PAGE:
Share

NSSD commits to improving reading literacy

 

By Lauren Evans

Staff writer

11-29-2018

 

MT. PLEASANT – The North Sanpete School District, under direction of the Utah State Office of Education, has put together a plan for the 2018-19 school year to improve reading performance among North Sanpete elementary students.

            Although the district has been working on improving literacy in the elementary grades for years, this is the first year it has been required to write up a detailed plan in a required format, which had to be approved by the state, says Randy Shelley, assistant superintendent.

At the end of the 2016-17 school year, Shelley put together a team of educators with expertise in teaching reading at the elementary level to write the plan.

The team included Allynne Mower, principal of Fairview Elementary; Chalyece Shelley, district special education coordinator; and Brook Henrie, one of the four “instructional coaches” who work out of the district office, but consult with teachers on their teaching methods and how to help students who aren’t making progress.

Meanwhile, the state sent a list of a list of goals it wanted included in the plan. The state expectations relied heavily on the DIBELS test (the acronym stands for Dynamic Indicators or Basic Early Literacy Skills), which is a test to measure a student’s proficiency and fluency in recognizing sounds and words and reading passages.

The test is taken three times each year and increases in difficulty by grade. Most schools in Utah administer the test in the first through third grades, but North Sanpete continues to test through the sixth grade.

The goals set by the state and the district are progress based. The idea is to focus not just on what percentage of children reach “proficiency” levels, but on how much progress students make over the course of the year.

Progress-based goals are easier for teachers to work with and more achievable, Shelley says.

Right now, 60-65 percent of North Sanpete elementary students in the K-3 grades read at grade level or above.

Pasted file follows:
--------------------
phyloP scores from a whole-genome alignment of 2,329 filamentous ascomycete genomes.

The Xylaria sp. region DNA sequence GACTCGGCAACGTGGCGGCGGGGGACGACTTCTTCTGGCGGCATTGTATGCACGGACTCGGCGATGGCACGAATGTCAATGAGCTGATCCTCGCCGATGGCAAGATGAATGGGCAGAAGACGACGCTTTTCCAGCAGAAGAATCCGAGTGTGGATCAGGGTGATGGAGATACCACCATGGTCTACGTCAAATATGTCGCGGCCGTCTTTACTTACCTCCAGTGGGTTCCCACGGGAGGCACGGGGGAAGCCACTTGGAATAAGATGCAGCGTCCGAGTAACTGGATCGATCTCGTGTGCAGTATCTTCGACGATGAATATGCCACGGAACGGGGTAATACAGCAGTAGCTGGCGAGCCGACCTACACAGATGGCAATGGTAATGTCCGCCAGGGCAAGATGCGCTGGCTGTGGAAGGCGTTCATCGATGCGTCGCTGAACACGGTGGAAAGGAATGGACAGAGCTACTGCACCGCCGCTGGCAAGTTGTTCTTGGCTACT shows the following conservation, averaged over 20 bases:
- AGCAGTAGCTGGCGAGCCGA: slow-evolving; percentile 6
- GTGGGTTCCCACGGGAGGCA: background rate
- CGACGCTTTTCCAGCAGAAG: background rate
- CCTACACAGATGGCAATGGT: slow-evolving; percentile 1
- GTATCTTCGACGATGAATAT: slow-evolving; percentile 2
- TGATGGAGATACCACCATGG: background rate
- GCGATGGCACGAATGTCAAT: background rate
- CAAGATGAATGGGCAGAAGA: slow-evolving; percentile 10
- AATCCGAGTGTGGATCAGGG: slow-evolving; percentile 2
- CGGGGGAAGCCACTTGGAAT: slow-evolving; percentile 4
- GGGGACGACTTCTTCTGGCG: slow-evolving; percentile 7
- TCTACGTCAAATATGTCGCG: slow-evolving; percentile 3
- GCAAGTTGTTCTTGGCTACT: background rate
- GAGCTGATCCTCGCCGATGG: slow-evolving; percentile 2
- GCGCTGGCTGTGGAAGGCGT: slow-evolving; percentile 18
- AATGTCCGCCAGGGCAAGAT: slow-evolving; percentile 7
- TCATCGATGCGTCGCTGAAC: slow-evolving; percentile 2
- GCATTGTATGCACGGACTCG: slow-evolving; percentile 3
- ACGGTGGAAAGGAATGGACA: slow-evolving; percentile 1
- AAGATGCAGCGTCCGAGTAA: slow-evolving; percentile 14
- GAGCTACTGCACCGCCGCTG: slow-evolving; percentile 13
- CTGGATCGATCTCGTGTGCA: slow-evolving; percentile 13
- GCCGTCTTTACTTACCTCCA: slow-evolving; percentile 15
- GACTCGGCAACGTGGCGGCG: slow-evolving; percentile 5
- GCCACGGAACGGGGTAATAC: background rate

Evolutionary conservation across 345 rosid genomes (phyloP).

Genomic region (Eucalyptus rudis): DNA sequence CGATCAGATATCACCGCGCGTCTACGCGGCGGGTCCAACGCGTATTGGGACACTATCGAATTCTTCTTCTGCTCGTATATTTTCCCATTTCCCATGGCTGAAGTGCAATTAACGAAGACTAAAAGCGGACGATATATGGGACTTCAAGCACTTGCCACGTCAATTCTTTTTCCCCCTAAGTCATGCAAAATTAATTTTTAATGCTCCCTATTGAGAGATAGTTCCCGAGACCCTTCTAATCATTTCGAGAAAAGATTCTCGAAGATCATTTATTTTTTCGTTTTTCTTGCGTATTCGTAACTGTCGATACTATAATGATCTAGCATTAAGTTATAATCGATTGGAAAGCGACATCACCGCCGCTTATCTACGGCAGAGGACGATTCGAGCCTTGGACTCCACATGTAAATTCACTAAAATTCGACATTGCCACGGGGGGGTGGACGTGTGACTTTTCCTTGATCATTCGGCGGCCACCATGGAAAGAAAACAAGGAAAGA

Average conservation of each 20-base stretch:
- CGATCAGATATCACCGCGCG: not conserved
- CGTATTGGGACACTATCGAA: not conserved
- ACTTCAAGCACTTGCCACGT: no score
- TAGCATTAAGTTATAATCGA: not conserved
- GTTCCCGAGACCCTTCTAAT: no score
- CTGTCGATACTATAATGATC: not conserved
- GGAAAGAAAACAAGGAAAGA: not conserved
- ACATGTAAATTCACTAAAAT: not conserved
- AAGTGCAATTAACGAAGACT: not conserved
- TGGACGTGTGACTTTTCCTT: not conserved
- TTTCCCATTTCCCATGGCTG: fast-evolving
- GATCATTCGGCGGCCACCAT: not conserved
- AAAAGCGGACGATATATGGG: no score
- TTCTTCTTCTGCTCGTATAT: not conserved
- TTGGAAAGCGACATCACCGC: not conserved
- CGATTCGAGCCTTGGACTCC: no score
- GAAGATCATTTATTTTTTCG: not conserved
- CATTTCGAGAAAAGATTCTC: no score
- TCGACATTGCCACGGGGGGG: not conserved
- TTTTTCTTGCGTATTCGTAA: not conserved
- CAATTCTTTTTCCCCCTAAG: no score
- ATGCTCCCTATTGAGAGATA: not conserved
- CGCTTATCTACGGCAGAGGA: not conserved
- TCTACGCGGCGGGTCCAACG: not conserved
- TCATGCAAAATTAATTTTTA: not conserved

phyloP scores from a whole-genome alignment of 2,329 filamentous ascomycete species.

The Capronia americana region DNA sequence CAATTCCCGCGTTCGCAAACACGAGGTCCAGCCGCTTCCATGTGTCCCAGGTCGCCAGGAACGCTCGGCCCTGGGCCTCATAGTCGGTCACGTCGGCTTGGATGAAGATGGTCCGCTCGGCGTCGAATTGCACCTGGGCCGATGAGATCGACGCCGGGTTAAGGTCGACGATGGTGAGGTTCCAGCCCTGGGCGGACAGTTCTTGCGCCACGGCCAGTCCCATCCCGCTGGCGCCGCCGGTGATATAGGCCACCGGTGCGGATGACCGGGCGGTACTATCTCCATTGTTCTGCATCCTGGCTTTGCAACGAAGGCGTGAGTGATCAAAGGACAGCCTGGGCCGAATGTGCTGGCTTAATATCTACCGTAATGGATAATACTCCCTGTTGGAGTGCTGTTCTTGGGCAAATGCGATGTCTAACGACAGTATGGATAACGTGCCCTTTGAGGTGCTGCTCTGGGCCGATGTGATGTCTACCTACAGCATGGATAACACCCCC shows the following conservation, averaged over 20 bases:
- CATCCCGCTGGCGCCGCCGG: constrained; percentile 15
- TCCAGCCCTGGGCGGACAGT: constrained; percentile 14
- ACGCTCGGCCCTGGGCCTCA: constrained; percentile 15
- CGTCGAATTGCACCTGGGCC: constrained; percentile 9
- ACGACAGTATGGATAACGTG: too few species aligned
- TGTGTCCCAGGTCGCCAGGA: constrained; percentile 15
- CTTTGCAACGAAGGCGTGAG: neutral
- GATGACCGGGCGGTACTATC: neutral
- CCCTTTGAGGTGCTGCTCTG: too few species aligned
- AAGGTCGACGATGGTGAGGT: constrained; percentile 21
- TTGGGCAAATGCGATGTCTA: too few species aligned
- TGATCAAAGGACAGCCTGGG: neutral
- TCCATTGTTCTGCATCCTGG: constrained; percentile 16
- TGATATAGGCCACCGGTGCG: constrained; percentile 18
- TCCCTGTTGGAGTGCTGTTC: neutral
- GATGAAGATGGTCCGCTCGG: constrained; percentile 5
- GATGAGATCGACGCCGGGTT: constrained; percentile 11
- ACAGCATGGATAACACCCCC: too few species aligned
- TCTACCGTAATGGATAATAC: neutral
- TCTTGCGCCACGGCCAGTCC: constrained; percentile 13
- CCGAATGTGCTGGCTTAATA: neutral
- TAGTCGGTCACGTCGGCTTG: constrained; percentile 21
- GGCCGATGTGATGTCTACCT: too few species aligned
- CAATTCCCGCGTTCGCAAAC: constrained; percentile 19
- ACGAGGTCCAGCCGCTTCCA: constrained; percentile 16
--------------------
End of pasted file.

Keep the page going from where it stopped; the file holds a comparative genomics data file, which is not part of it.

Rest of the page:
The first major goal expressed in the literacy plan is to increase the percentage of students who test proficient at the end of first grade by 11 percent, compared to the 8 percent average increase over the previous three years.

The second goal is to decrease the percentage of students who are behind by the end of first grade by 15 percent. The average over the past three years has been a decrease of 11 percent.

Cutting the percentage of children who do not test proficient by 15 percent “is a big ask,” Shelley says. “We’ll see if we can do it.”

The plan also focuses on providing individual help for students who are below “proficient.”  These help sessions are called interventions and can range from having children read with the better readers in class to reading one-on-one with paraprofessionals.

“We’re trying to customize the intervention based on the child,” she says.

Student progress in these interventions is monitored and documented by teachers, principals and district-level instructional coaches. If a student is just struggling a little bit, the child’s progress may be monitored once per month. If the child is a long way behind, progress may be monitored weekly.

By completing and gaining state approval for the new literacy plan, the district has received $101,000 in state money, which can go for teacher training and other expenses connected with plan implementation.

Although not an official goal in this year’s literacy plan, the state literacy director says 95 percent of students in the school system should read at grade level, according to Shelley. That’s all students except for the inevitable 4-5 percent of the population who have severe disabilities and will never learn to read at normal levels.

“We have a long way to go to get to what the state expects,” Shelley says.